This post started as a comment on Mark Bahnisch's Always on: the internet, social media, communications and everyday life
“The network society as …an amplifier of the conversation society has with itself”?
The blogosphere is often like the conversations that take place in the cab. Lively, topical, ephemeral. A bar without booze.
I find making video for the net the most time consuming and addictive. And the most rewarding. When you head off for a media free trip up the Gunbarrel Highway, your audience are “always on” and the videos have a continuing life. Sometimes it feels like no one is viewing and then suddenly, after the e-free holiday, the warm glow of the watched returns when you check your channels.
PS. There is a more discerning audience at Teachertube.com than Youtube. They never belittle the authors because they never comment. It’s the kind of conversation that happens in a cinema. Unless some Gen Y uses their mobile.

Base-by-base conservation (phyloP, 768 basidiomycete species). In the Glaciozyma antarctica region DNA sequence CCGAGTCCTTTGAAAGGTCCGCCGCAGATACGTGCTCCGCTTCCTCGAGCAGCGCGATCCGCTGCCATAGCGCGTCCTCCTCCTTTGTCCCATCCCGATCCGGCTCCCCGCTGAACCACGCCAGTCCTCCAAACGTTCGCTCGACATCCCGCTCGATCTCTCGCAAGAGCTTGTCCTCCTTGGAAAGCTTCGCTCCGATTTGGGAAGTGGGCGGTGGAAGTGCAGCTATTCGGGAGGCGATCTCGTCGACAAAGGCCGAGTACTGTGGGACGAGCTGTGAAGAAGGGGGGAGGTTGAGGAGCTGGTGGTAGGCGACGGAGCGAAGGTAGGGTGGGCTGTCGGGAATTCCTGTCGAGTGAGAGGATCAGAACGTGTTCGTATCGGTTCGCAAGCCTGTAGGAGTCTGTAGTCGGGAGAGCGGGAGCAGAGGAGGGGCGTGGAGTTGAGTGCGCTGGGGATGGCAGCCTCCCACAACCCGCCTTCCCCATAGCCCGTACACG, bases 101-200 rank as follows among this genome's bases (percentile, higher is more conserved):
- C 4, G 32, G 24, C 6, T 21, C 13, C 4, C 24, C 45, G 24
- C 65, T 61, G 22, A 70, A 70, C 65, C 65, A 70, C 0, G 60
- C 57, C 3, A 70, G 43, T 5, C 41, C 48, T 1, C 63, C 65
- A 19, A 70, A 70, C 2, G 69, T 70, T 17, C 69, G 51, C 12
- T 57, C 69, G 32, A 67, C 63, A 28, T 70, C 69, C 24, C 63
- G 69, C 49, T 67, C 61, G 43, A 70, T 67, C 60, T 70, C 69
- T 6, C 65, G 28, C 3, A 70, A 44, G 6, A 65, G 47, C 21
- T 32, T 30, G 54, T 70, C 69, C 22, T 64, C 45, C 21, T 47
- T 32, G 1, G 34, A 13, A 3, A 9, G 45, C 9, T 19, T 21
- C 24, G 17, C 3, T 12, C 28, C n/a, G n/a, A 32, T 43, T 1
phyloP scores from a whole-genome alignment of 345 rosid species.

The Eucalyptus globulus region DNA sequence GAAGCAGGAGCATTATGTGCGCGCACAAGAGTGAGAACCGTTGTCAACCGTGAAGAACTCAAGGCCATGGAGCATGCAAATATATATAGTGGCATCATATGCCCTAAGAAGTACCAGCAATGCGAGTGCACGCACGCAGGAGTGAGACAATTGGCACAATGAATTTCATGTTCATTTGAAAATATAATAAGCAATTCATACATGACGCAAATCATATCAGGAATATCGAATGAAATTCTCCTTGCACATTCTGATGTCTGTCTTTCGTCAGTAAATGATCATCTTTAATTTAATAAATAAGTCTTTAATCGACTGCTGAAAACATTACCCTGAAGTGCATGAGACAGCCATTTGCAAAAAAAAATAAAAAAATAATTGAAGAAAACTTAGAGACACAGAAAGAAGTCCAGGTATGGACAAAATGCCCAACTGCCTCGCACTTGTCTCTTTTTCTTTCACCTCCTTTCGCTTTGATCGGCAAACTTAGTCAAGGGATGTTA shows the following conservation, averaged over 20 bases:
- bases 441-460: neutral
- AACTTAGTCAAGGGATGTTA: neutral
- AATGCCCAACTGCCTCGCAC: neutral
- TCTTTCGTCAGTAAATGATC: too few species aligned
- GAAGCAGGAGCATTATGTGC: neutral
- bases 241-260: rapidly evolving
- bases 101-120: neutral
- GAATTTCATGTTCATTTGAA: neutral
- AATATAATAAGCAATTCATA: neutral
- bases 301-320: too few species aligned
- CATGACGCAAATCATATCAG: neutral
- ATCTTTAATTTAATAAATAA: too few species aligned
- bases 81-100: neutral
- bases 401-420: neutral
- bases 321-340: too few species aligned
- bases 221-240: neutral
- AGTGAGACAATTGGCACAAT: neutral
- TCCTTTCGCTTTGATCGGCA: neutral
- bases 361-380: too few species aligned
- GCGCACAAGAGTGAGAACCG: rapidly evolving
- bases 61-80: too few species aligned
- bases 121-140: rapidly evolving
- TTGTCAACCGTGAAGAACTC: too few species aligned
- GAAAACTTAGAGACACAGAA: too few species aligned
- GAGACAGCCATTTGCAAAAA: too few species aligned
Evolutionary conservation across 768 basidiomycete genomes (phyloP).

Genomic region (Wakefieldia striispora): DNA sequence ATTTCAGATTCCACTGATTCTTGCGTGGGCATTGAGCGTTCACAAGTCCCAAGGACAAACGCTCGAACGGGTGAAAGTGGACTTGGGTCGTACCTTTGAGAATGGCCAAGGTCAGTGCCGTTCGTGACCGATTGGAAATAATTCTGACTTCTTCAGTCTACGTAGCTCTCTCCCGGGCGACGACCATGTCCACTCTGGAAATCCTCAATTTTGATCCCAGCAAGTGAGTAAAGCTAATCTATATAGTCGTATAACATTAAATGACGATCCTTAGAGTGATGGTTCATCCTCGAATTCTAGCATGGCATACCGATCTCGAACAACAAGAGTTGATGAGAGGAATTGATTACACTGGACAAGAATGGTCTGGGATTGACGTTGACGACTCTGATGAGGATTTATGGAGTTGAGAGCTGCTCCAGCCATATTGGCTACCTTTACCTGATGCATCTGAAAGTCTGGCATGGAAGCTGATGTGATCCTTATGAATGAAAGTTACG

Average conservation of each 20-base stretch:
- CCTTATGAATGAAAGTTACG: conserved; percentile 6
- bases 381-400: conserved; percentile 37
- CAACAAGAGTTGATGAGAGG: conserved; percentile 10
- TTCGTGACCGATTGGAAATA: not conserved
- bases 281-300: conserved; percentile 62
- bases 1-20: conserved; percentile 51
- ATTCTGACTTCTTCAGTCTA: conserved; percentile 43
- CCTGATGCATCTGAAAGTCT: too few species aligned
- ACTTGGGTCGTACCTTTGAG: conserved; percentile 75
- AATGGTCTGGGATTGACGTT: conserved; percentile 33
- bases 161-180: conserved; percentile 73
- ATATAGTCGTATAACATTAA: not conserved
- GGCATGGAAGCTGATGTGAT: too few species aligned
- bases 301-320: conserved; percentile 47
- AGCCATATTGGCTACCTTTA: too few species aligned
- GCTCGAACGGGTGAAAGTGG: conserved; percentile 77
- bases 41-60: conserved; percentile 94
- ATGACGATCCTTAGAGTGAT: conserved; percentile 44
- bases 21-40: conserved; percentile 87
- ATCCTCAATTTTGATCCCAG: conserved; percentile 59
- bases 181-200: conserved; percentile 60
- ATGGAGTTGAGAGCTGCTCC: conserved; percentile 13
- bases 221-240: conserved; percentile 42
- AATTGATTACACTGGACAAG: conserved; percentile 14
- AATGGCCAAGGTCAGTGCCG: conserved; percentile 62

Over the last couple of days there has been a buzz of emails from Voices without Votes authors about Paris Hilton's Pink House video. They're part of that society conversation. This online piece from Paula Góes illustrates the power of that conversation across languages and cultures:
Eduardo Arcos [es] from Mexican blog aggregator alt1040, also believes that the video is beneficial for Obama:It also enriches my point about video. A picture is worth a thousand clichés.
…y con este video es posible que Paris Hilton sea una pequeña parte de la razón por la cual Obama gané, de ahora en adelante cualquier nuevo spot político de McCain va a ser motivo de risa, después de todo inclusive una rubia que va de tonta es capaz de ponerlo en ridículo.
… and with this video, Paris Hilton is possibly a small part of the reason why Obama will win as from now on any new political plot by McCain will be motive for laughter. After all, even a blonde taken as stupid was able to ridicule him.
Paris Hilton Ready to Lead America 6 August 2008